When it came to the crux British voters wanted an oven-ready Brexit prepared by celebrity chef Boris Johnson who proved to be a better bet than Jeremy Corbyn’s fence-sitting exercise.
Corbyn ran away from Brexit, tried to throw money at the NHS and pretended he didn’t have an image problem while Boris gaffed his way to the top.
Labour had a chance to kick a minority government into touch but instead, it opted to re-enact the never to be forgotten 1992 election tragedy of Neil Kinnock snatching humiliation from the jaws of glory.
Jeremy led Labour to a similar embarrassment against his opposite number who lacked compassion or empathy for the working class.
Rubbing sand into Labour’s deep wounds is Corbyn’s reluctance to put his hands up and resign amid the rubble of this self-inflicted election defeat.
He said the Red Wall had fallen because the Conservatives hijacked the campaign by concentrating on Brexit, securing an emphatic 80-seat majority.
It is no secret that Corbyn was unpopular and his failure to take a stand on Brexit only made the electorate trust him less.
He didn’t like Boris’ Brexit deal, so he was going to get a better one that was so good he wasn’t going to support it but chuck it back at the people to decide.
Boris was getting Brexit done – which makes no sense because it is not going to go away but at least he can bulldoze his way through the House of Commons and Brussels.
Remainers had nobody fighting their corner in a coherent manner. In the end, they were outgunned by frustration, anger and people wanting an uncomplicated answer like “Get Brexit Done”.
The electorate wanted to move on but where Boris is going to take Britain over the next five years is a loaded question.
To the victor the spoils of a huge majority in parliament while Corbyn will reflect on went wrong. He will not apologise for a botched election campaign that looked good on twitter but not in the northern heartlands.
At 33%, Labour’s share of the vote was down around eight points on the 2017 general election and is lower than that achieved by hapless Kinnock in 1992.
Boris marched directly into Labour territory to win support from people who had never voted Conservative before.
They swapped traditional party allegiances for Brexit, even though there was enough evidence to suggest Boris was a connoisseur of half-baked truths.
The Conservatives secured the party’s largest majority since under Margaret Thatcher in the 1980s, making mincemeat of the Labour Party.
Labour Leave voters were seemingly more worried about Brexit than the crumbling NHS or social inequality.
They were unmoved by a campaign agenda that included widespread nationalisation, spending on public services such as education and the NHS.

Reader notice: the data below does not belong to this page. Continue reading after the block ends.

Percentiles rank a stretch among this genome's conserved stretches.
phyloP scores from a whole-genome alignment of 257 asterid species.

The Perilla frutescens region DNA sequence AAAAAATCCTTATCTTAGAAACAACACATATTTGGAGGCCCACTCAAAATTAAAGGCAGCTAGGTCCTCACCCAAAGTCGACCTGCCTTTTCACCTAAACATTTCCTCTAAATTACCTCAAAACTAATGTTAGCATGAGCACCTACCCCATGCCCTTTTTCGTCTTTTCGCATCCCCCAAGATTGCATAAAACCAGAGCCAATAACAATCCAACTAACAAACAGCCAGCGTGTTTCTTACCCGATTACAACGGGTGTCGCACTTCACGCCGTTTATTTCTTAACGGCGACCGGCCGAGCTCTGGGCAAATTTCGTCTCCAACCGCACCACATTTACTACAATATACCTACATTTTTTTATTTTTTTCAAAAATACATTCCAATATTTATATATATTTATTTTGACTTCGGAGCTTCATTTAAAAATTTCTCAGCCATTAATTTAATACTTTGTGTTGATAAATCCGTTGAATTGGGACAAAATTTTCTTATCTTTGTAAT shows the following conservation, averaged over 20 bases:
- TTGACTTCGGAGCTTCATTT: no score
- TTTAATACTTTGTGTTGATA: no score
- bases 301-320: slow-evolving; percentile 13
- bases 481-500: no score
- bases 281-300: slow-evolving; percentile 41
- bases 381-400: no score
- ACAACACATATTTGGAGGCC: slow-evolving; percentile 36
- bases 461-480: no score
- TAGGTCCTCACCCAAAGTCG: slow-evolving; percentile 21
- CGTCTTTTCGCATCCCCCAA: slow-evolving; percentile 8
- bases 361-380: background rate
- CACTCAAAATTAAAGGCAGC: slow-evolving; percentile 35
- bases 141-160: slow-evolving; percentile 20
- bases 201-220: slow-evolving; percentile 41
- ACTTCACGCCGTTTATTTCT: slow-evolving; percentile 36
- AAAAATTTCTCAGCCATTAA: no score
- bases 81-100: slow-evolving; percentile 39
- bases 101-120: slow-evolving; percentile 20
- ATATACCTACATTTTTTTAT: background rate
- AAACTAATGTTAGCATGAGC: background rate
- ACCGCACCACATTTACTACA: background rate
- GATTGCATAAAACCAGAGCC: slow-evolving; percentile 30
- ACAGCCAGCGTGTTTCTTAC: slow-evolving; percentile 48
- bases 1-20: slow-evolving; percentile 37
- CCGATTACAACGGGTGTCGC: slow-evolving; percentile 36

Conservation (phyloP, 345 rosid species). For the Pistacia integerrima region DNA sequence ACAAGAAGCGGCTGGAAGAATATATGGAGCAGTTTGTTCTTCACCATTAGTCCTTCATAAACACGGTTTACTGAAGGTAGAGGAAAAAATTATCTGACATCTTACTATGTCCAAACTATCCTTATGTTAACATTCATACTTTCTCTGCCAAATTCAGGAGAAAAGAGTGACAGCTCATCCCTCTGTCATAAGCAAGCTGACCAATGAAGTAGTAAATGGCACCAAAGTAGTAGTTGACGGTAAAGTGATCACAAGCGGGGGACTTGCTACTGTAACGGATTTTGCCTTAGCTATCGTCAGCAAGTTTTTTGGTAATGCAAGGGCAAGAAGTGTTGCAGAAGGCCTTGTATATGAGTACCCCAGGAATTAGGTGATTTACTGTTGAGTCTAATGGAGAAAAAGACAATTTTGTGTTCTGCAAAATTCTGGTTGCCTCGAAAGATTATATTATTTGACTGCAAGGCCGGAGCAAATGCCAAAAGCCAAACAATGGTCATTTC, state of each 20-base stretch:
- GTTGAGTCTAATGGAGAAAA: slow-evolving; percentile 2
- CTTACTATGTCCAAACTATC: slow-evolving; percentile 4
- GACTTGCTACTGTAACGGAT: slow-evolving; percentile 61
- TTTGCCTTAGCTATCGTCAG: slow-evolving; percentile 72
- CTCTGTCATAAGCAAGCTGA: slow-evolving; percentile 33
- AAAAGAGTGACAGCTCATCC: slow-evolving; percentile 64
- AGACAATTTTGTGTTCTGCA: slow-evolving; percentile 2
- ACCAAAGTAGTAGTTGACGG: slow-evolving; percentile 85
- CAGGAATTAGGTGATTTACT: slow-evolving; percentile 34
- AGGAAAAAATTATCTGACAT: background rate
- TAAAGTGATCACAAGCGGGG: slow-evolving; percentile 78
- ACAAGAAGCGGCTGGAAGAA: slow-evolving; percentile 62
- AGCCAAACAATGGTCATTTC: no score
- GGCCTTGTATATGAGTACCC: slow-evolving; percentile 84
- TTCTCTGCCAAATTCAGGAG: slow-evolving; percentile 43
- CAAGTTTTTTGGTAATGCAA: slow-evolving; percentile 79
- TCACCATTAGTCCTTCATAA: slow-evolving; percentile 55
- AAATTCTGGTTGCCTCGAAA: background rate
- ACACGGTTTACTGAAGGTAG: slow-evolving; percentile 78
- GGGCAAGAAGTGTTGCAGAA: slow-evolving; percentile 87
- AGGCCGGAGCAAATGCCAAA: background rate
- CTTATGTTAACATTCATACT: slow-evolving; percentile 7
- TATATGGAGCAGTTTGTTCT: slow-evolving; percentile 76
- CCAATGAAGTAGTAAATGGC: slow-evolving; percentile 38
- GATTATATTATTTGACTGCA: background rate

Corbyn could see the Tories coming for his traditional voters but he was lacking in believers.
Britain is also a much different place after this election with the Scottish nationalists gaining a tighter grip and louder voice for independence while Northern Ireland also moved away from the union.
If the Labour Party can’t beat an old toff called Alexander Boris de Pfeffel Johnson, then it has misunderstood British society with a muddled message about Europe and social reform.
Boris convinced the electorate he was moving the country forward even if in reality there is uncertainty over the impact of Brexit while Britain feels like a less inclusive place.
The Tories also owe a debt of gratitude to anti-immigrant Brexit Party eurosceptic Nigel Farage who made a U-turn to fight every seat and stood down in 317 Conservative-held seats to avoid splitting the Leave vote.
Thin on policy detail or lacking sympathy for NHS patients – like the little boy who had to wait on a hospital floor – Boris Johnson used his Brexit credentials like a badge honour.
Boris was painted as a jovial chap with bags of charisma who tended to go off script while polls suggested Corbyn was the least popular opposition leader in decades – the anti-Semitism tag didn’t help.
As Labour retreats with its war-wounded it will know that it fought the wrong battle at the wrong time. it tried to avoid Brexit by going beyond it – a step too far in the fractious arena British politics has become.
Brexit has made Britain a deeply divided country, Corbyn tried to close his eyes in the hope it would go away. He sat in the neutral zone while his party was divided into two camps.
In rolled the wagon with the salesman selling Brexit snake oil to remedy any political malady, the people bought it before Corbyn could alert his hired guns drinking at the saloon of complacency.
Bottles of Boris’ magic snake oil are now strewn across Corbyn’s political epitaph where hope used to grow.